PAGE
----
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Full text of "A history of Persia"

CHAP.

420                HISTORY OF PERSIA
provinces of Erivan and Nakhchivan and the payment of
an indemnity fixed at ten crores1 of tomans, equivalent
to thirty million silver roubles, or rather more than
3,000,000.
The new frontier was laid down in detail in Article 4
of the treaty.2 It followed the River Aras eastward as far
as the 48th parallel of longitude. At this point it trended
to the south, giving part of Talish, including Lankoran,
to Russia, and then eastward again to the Caspian Sea,
which it reached at Astara. By the seventh Article Abbas
Mirza was formally recognized as heir to the throne of
Persia, and by the tenth Russia acquired the right to
nominate Consuls or commercial agents "wherever the good
of commerce may require.'' A separate compact dealt with
the question ofcc Commerce and the Security of Subjects."
By its terms 5 per cent was agreed to for the customs'
charges on exports and imports ; Russian officials were
allowed to import goods intended for their personal use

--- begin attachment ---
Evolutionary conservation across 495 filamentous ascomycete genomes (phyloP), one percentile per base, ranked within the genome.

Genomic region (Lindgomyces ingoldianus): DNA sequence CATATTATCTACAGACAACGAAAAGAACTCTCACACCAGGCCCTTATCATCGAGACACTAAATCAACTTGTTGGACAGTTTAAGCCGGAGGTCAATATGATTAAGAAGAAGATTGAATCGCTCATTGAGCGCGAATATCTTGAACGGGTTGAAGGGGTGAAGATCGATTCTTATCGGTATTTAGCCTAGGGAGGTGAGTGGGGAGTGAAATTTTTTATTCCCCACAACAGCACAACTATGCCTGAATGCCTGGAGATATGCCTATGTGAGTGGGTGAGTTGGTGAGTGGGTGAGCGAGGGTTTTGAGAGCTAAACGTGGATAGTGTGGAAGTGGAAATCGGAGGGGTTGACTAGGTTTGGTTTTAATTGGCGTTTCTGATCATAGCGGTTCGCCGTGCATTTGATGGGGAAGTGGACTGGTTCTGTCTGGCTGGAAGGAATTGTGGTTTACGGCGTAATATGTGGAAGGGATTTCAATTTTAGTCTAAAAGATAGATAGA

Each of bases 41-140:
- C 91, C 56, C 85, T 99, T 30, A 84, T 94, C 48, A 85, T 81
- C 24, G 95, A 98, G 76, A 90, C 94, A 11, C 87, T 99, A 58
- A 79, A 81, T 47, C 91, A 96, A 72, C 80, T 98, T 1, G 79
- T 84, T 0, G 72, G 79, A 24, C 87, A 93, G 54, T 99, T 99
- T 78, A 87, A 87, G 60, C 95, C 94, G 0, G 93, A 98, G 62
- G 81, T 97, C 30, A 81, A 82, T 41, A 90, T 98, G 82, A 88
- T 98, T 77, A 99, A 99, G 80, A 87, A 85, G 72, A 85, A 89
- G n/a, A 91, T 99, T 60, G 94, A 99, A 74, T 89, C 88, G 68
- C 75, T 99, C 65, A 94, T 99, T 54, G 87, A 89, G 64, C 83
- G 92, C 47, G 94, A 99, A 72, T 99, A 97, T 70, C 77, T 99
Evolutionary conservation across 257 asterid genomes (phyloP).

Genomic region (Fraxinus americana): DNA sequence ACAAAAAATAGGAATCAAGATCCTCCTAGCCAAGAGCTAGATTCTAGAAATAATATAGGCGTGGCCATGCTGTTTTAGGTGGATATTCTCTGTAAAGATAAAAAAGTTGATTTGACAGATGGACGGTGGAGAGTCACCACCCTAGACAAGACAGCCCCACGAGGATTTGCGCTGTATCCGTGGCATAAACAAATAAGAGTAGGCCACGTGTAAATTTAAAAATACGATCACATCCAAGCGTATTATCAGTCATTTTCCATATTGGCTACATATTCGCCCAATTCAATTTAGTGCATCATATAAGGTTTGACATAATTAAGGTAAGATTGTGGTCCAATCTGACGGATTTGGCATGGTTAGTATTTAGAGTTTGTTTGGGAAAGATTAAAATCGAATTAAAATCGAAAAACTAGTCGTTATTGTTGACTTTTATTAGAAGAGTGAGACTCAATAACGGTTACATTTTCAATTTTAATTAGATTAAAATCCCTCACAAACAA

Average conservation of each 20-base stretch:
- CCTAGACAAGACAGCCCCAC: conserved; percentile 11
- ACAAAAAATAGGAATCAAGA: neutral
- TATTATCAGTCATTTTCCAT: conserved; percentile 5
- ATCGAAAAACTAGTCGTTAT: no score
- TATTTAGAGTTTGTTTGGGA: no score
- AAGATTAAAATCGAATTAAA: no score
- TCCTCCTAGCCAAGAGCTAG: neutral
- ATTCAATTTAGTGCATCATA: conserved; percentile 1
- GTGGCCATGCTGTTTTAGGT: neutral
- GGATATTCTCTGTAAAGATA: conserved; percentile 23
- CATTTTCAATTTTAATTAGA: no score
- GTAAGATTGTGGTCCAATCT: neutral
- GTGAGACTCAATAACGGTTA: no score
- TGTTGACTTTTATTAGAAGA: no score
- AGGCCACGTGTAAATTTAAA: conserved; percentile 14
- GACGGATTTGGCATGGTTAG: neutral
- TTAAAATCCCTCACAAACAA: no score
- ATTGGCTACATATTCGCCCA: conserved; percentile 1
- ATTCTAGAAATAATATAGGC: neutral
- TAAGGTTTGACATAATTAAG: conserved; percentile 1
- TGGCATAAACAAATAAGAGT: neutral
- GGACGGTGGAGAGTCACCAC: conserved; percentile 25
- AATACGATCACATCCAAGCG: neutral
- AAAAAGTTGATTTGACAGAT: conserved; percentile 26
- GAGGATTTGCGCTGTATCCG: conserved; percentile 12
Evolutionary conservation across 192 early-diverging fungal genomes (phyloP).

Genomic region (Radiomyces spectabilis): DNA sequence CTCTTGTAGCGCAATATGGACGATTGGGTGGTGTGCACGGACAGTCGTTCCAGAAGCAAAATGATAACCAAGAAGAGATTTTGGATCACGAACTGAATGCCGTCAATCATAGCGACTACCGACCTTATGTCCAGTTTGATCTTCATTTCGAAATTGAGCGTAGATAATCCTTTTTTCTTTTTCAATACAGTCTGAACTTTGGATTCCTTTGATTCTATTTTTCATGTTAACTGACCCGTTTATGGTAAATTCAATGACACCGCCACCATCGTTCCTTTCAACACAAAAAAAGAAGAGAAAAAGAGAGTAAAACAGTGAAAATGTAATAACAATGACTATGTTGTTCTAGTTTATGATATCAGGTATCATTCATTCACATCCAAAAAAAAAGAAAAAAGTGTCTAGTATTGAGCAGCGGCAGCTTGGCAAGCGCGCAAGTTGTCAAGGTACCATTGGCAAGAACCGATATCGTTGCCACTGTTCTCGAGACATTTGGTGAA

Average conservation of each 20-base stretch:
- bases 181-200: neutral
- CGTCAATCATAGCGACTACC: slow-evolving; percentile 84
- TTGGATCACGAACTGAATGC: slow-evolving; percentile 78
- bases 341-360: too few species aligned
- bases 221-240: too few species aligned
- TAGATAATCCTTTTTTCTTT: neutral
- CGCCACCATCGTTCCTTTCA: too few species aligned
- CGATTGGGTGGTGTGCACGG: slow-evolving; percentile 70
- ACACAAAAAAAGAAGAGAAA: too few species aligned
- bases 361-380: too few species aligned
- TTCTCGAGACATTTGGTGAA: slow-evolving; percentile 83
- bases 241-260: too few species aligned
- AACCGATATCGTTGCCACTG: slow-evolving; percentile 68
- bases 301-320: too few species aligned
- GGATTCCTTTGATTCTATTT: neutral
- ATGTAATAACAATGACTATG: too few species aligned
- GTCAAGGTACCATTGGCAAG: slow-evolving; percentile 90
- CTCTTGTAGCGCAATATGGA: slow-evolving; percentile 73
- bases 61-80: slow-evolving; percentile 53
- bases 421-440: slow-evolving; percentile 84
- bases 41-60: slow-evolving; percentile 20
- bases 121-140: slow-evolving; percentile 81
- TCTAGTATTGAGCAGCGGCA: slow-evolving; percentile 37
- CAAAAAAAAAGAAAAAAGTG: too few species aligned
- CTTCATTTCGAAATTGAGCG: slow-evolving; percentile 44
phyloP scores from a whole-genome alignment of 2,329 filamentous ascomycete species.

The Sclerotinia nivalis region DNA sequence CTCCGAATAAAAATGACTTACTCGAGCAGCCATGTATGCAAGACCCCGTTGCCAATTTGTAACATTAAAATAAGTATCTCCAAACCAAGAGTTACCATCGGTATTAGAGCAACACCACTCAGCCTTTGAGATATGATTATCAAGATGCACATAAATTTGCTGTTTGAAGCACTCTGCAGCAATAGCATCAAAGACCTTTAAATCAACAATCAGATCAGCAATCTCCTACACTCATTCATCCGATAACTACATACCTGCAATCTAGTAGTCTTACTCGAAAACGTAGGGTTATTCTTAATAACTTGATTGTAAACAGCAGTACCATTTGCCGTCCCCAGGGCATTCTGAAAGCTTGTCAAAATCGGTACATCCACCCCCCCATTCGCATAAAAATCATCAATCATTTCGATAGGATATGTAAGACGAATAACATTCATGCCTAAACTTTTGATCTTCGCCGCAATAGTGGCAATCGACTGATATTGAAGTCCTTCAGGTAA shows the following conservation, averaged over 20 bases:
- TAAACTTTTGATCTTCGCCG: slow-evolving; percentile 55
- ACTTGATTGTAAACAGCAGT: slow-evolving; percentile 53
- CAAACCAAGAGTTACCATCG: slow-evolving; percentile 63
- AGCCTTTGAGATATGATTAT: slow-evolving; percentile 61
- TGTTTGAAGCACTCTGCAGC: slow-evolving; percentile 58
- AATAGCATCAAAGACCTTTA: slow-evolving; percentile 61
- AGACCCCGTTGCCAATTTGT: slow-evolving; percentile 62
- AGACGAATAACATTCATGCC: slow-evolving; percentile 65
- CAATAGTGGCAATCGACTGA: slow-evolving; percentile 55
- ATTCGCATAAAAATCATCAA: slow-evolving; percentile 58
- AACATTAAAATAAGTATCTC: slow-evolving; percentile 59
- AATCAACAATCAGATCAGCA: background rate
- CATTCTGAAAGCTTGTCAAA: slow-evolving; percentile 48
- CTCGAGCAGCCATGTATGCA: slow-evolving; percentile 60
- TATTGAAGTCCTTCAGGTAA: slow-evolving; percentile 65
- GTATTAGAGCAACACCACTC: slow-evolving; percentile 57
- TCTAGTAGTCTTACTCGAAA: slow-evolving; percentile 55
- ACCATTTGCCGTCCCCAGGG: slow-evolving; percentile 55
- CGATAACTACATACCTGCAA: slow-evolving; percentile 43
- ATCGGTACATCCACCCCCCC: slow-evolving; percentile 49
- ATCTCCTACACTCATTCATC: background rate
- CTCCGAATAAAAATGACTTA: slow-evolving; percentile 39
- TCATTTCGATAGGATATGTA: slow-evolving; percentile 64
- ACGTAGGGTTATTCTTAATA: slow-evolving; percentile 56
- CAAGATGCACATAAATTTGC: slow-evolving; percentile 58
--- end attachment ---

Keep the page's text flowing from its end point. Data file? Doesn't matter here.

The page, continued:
free of charge and were also allowed to protect their
Persian employes. Finally, they retained power over their
own subjects.
This treaty marked the beginning of a new era, since
Persia from that time ceased to be the entirely independent
power that had been courted by France and England.
France had left the arena, and England was not slow to
see the changed-position. The treaty is scarcely less im-
portant from another point of view ; for it is the basis on
which all western nations have since conducted their inter-
course with Persia, and the extra-territorial privileges it
introduced for Russians have been extended to other
Europeans and are in force to this day. The negotiations,
which began in the month of November 1827, were not
concluded until the following February, the aged Shah
having refused to unlock the doors of his treasure-house.
He was afraid, moreover, that the money might be used
by General Paskievich to finance a new campaign against
Persia, Fortunately the British Minister, Sir John
, was able to reassure the Shah on this point,
1 A Persian crore is half a million.
2 Vide Aitchtson's Treaties^ Appendix XVI,